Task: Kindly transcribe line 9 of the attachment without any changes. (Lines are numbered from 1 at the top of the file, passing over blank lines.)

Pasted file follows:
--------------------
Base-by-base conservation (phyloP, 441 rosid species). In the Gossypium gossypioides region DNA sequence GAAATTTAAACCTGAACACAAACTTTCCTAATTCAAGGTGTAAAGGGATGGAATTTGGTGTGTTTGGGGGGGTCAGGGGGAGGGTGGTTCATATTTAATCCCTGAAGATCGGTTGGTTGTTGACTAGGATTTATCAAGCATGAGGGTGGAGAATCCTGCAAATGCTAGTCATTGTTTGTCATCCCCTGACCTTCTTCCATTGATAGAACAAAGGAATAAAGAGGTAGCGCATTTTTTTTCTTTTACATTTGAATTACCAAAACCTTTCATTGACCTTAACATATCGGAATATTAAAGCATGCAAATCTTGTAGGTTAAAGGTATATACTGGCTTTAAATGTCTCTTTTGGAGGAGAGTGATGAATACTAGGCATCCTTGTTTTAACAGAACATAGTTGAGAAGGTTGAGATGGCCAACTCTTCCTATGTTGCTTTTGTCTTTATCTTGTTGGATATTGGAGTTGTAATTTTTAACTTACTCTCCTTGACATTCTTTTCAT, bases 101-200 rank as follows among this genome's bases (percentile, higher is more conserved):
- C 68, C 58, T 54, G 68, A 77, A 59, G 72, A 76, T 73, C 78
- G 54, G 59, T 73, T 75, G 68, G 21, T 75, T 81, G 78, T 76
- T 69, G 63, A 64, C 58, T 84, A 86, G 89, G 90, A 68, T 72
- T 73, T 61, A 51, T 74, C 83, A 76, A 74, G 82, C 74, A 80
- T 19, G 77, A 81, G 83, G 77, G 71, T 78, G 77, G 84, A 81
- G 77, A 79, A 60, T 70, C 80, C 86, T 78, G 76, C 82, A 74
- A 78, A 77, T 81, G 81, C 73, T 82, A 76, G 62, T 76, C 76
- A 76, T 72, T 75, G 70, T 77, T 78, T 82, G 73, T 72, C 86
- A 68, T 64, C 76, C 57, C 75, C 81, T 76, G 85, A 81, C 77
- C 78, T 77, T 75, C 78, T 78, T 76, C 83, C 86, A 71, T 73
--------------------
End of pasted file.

- A 76, T 72, T 75, G 70, T 77, T 78, T 82, G 73, T 72, C 86